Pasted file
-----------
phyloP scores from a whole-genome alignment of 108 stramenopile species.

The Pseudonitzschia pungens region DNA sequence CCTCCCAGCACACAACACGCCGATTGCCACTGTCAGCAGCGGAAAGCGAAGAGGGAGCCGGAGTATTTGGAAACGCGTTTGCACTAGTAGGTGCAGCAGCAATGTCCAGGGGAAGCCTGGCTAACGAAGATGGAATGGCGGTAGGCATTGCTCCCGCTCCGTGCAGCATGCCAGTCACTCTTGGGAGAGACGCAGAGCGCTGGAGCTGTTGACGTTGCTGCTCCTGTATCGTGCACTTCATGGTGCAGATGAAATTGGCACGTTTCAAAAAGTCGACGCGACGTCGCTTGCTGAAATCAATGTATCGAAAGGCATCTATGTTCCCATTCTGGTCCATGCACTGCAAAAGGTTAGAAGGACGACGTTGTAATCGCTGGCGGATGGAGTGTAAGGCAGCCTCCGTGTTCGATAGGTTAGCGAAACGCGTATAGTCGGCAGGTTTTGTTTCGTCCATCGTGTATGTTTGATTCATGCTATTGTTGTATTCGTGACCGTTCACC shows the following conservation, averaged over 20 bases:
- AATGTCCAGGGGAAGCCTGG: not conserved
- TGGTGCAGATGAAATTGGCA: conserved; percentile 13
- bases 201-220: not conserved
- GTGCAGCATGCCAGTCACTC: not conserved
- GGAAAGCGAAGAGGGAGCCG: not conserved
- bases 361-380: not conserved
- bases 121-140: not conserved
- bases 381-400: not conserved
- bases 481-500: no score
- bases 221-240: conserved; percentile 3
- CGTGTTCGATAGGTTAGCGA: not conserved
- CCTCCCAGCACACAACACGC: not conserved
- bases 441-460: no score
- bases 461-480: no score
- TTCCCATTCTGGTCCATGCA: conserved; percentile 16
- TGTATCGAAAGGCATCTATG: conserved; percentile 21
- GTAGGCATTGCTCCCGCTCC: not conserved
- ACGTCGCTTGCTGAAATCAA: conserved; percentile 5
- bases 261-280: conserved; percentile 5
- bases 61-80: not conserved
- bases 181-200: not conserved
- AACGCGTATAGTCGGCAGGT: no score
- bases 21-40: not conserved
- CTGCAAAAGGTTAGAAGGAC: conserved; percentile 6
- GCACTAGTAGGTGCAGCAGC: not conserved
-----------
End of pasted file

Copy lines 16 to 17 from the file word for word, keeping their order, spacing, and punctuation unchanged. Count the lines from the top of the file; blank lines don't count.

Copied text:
- bases 461-480: no score
- TTCCCATTCTGGTCCATGCA: conserved; percentile 16